A journey into compost tea, from Foam Lake, Sask.

While there are certainly naysayers to the idea of steeping compost, proponents argue the practice has incredible benefits in adding nutrients and biology to the land.

Rob Wunder, a Saskatchewan cattle producer, is one of those proponents and has experimented in the design and application of his own compost tea.

Inspired by various speakers and events that stressed the importance of improving soil biology, Wunder’s journey into compost tea brewing was through a collaboration of producers in the same area who had been doing it for a while, and who coached him along.

“Our little brewer that we built is actually on wheels, so you can pull it around to wherever,” says Wunder. “We’ll set it up somewhere by a power source and then we just need some water, we use paint strainer bags, and then we try to use compost from a few different sources…and then we also have vermicompost as well…just to add as much diversity to it as we can, just to try and get as much life, as many different things out there at one time.”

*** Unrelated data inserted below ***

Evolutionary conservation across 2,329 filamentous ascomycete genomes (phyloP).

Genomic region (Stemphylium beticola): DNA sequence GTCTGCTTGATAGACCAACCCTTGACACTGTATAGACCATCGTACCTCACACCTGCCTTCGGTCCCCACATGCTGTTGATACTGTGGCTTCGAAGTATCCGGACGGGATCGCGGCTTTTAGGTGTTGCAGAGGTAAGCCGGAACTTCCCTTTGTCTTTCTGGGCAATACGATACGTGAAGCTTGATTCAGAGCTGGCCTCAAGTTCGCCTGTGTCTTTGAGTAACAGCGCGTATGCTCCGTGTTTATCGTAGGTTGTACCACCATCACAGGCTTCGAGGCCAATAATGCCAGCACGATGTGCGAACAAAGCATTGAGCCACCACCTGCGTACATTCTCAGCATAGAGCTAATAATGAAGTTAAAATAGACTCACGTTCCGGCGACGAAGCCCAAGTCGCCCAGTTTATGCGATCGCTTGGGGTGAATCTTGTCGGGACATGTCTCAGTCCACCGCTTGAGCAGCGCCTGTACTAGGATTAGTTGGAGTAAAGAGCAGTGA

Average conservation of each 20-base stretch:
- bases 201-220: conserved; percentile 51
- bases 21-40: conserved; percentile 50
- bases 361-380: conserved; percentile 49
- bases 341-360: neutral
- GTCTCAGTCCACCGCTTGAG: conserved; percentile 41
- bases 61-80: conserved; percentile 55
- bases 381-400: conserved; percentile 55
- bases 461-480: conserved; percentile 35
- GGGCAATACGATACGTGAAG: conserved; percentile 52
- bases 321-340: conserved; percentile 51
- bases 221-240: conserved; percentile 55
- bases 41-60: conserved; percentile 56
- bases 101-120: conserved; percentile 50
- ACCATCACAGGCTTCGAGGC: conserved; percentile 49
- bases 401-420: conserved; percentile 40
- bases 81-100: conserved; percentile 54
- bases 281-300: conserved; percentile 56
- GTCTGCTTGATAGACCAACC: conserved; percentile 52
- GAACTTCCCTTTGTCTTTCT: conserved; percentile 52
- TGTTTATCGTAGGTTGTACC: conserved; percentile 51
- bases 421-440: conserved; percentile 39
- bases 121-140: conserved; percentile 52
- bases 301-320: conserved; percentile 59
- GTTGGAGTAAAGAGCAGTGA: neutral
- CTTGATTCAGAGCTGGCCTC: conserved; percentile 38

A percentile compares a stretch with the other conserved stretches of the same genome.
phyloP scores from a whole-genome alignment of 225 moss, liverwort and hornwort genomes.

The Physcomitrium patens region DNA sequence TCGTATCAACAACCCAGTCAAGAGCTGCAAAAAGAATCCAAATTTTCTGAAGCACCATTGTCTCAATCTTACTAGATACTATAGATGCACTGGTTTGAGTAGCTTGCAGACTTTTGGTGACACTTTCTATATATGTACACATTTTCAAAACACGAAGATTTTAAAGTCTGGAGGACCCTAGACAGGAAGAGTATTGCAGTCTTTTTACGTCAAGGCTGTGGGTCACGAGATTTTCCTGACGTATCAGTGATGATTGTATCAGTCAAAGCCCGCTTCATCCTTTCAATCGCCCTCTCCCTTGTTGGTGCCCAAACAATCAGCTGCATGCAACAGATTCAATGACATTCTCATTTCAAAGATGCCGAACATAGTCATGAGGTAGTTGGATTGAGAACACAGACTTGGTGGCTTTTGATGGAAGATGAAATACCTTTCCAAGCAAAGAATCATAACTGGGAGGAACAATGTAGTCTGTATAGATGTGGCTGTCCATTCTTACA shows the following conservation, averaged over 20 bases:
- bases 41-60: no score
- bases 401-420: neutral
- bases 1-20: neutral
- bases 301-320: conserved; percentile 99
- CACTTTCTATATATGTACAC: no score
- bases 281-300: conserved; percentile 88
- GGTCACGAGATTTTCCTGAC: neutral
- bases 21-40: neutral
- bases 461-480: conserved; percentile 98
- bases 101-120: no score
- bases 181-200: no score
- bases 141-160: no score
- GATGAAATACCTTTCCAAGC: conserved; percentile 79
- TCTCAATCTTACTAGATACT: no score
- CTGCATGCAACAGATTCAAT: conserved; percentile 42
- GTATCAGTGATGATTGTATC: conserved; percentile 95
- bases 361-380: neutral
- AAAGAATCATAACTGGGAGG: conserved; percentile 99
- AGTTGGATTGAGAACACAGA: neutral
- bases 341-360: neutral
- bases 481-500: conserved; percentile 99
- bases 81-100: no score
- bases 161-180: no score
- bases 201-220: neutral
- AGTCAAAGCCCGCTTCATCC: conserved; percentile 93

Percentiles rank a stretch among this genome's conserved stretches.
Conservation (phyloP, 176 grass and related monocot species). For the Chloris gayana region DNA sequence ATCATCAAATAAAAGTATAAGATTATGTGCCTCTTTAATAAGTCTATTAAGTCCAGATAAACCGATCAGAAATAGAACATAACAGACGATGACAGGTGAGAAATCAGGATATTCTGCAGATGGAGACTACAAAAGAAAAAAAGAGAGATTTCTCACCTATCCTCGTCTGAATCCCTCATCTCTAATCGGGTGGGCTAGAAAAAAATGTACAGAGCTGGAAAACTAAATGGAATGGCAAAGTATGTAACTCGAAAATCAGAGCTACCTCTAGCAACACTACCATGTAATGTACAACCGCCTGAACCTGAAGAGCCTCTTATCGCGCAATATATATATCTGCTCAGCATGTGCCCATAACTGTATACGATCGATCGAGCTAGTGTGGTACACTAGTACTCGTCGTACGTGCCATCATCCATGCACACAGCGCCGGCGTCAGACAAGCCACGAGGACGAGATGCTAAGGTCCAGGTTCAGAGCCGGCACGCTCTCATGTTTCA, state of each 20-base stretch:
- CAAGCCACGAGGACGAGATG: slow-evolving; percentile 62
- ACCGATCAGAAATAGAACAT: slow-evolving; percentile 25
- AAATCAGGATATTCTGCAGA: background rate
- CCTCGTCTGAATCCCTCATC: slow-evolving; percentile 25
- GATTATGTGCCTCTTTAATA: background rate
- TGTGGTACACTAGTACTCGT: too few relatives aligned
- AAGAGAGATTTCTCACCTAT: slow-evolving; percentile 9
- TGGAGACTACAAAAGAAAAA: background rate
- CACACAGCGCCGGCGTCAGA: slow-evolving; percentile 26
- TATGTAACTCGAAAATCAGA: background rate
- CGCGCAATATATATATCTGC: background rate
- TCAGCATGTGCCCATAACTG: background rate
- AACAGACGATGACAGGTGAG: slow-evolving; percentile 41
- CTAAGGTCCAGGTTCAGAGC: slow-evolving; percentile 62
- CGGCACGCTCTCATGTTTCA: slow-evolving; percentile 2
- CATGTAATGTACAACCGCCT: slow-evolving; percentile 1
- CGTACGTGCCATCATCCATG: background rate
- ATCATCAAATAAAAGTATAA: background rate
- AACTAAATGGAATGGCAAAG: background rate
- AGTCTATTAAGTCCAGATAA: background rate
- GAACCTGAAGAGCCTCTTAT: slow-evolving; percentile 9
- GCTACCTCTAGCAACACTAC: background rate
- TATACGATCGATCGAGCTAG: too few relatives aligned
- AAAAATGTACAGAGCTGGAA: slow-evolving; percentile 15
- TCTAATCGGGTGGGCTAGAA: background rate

Wunder says the process he uses isn’t complicated — essentially just adding oxygen to water and a diverse source of composts.

“A tea you add more specific foods for what you’re trying to grow in your tea. So you may add lots of sugar to try to stimulate bacteria, or there’s different food sources that you can use to culture different brews.”

In application, Wunder has applied extract down the seed row, and has also floated it on with what he calls their “frankensprayer.”

“We’ve had some noticeable check strips over a few different years, and applying it differently.”

And while Wunder’s system may not be too complicated, he concedes that brewing compost tea is one more thing to manage, and it may not fit into everyone’s operation.

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